1. wappinghigh's Avatar
      wappinghigh -
      Chris: is the addition of Solid State Drive the main reason for the sound reduction..?<br />
      <br />
      If so,<br />
      <br />
      What's the Mac equivalent....<br />
      <br />
      A SSD modded Macmini? Can you get such a thing.....?<br />
      A SSD added to a Mac pro (with various low fan noise software apps?)<br />
      or perhaps A solid state Macbook....(or can you mod an old macbook and add an SSD?)<br />
      <br />
      AB<br />
      <br />
    1. cfmsp's Avatar
      cfmsp -
      <br />
      <br />
      I'm looking into updating a Mac Cube as a music server.<br />
      <br />
      It's a fanless design to start with, but was left in the dust when Apple moved to processors that required fans due to generated heat.<br />
      <br />
      I've only recently started the project and therefore not a lot to report yet, other than a limiting factor being it can only support apps that can run on PPC chips (Intel based processor upgrades are NOT possible in a Cube, and would eliminate the fanless aspect in any event).<br />
      <br />
      As an example, iTunes is not a problem, nor likely to be one anytime soon, but Songbird has not yet been ported to run on PPC-based Mac machines.<br />
      <br />
      With Chris' permission, I'll share my progress, albeit slowly.<br />
      <br />
      clay<br />
    1. The Computer Audiophile's Avatar
      The Computer Audiophile -
      Hi Clay - Please do share your experience!
    1. VincentH's Avatar
      VincentH -
      [OT] Hi Chris, I'm curious to your impressions of the Focals esp on the highs, any idea on when you'll be ready to post them? <br />
      <br />
      I've got the Focal Twin 6 Be with (I think) the same Beryllium tweeters and I really like them. I A/B ed them with the Adam professional monitors who use Ribbon tweeters and liked the Focals better.<br />
      <br />
      Cheers,
    1. The Computer Audiophile's Avatar
      The Computer Audiophile -
      H Vincent - The Focals are very nice speakers. The beryllium tweeters are wonderful. I'm going to be using the Focals with a couple integrated amps in for review. After those reviews I'll post my complete review of the 1007 Be speakers.<br />
      <br />
      Since the Focals arrived I switched back to my Avalons for about 10 minutes and that was it. I prefer the beryllium over the ceramic drivers. Both are still very capable, but given the choice Be wins.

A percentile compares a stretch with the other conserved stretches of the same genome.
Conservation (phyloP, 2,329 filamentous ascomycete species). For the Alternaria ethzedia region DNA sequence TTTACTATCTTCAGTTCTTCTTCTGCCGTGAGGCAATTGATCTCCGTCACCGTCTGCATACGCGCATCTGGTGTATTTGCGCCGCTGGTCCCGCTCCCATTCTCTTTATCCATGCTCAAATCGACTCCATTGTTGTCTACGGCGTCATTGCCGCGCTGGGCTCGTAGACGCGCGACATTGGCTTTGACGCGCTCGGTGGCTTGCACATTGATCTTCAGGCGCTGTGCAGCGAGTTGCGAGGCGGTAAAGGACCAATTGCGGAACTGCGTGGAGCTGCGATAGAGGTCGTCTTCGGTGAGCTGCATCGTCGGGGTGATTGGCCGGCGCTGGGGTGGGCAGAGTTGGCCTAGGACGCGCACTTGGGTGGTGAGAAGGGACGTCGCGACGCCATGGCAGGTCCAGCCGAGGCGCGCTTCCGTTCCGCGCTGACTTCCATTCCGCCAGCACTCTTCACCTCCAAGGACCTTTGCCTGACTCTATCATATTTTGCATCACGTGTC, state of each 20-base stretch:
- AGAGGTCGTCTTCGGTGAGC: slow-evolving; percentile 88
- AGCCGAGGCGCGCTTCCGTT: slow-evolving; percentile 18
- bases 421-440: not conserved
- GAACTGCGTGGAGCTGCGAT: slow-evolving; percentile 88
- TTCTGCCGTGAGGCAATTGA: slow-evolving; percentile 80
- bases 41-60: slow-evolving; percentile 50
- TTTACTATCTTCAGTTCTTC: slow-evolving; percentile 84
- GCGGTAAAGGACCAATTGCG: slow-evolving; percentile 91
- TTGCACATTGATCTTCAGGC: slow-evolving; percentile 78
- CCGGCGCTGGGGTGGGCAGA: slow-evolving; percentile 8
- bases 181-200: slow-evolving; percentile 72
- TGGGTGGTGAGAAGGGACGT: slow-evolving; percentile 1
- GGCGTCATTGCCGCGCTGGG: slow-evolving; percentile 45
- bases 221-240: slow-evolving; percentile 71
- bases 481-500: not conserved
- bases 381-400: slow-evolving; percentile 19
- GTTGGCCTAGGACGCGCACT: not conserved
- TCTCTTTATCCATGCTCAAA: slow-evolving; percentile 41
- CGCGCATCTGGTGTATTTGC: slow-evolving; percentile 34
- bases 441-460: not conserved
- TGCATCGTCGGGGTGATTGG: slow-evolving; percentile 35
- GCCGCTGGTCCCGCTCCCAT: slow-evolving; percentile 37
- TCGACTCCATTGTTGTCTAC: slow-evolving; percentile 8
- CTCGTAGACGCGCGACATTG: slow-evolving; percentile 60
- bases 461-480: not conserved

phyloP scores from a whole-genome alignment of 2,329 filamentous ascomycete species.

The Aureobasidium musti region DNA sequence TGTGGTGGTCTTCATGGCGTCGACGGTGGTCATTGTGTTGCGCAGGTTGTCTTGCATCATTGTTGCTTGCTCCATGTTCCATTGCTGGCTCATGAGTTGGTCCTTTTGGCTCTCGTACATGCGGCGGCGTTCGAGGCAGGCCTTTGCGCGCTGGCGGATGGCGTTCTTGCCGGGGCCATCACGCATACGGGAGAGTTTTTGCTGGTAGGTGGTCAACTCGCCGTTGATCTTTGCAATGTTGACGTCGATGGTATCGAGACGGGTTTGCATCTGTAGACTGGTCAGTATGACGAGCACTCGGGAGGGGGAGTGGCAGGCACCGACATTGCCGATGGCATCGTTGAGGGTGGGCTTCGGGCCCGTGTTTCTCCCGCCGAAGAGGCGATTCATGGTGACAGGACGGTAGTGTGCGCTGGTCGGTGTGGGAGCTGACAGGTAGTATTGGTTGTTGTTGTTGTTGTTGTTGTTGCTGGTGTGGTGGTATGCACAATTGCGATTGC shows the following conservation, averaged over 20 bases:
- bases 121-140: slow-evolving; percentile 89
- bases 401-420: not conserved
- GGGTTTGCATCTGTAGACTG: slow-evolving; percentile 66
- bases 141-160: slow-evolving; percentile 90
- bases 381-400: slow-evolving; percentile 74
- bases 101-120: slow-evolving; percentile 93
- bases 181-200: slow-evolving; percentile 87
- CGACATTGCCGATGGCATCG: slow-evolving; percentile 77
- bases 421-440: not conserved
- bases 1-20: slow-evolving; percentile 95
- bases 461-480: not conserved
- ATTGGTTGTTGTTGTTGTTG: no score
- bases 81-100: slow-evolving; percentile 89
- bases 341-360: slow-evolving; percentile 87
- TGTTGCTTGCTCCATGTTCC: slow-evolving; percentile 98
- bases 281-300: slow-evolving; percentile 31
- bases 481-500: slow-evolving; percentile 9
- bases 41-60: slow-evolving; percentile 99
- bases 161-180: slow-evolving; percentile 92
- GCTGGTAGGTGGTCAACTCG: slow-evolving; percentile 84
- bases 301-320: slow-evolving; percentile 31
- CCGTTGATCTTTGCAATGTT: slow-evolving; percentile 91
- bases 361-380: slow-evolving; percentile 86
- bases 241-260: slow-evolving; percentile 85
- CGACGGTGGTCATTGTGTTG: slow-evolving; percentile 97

1. limesinferior's Avatar
      limesinferior -
      is there anybody who tried to use mdf or wood as a base for computer motherboard with separate power supply with no fan or even battery power for different components of the computer? any component recommendations?<br />
      <br />
      i am also wondering if anybody had an opportunity to directly compare Nova Physics Memory Player with Naim HDX Hard Disk player.
    1. The Computer Audiophile's Avatar
      The Computer Audiophile -
      Hi limesinferior - Wood can certainly be used but it's pretty hard to do it fanless. Wood doesn't provide any heat disipation like the Zalman.<br />
      <br />
      I've heard good things about the Nova Physics player. The Naim HDX is simply a computer with a $100 motherboard in a nice case.
    1. Lord Chaos's Avatar
      Lord Chaos -
      Four years ago I started researching PCs. At the time I wanted a gaming computer and all I knew was that I wanted it quiet. I stumbled onto a silent (fanless) computer in a Zalman TNN500AF case. It was ridiculously expensive but I told myself that the case would last forever and could be upgraded. This is the computer that led me down the path to computer-based audio.<br />
      <br />
      Well, the time came to upgrade... and Zalman had discontinued the case. No updates for compatible motherboards or other components. I'm stuck, and will have to buy a new computer from scratch.<br />
      <br />
      Curious after reading this topic I went to Zalman's Web site. Apparently the TNN300 is listed, but the "Compatible Motherboard" list hasn't been updated since 2006. So... you may end up with an expensive, unupgradeable case unless you want to do a lot of experimentation to find motherboards that will work with it.<br />
      <br />
      I have no quibble with the quality of the Zalman product. It was worked perfectly. It's just that the motherboard in mine has problems, and none of the boards on Zalman's old list is still available.<br />
      <br />
      The TNN300 is still being used by others (as of this writing), so maybe it will last longer than the TNN500AF.
    1. The Computer Audiophile's Avatar
      The Computer Audiophile -
      Hi LC - Good to see you here. I too have built a TNN500AF based computer. That case is a monster! I think these cases can last much longer than Zalman's production of them. I don't use the compatible motherboard chart on the Zalman site. I just look at the specs such as Micro-ITX motherboard and CPU less than 70 watts and go from there.<br />
      <br />
      The 500AF takes a regular ATX board (I believe) and Intel socket 775 CPU, so you should be fine with upgrading if you want.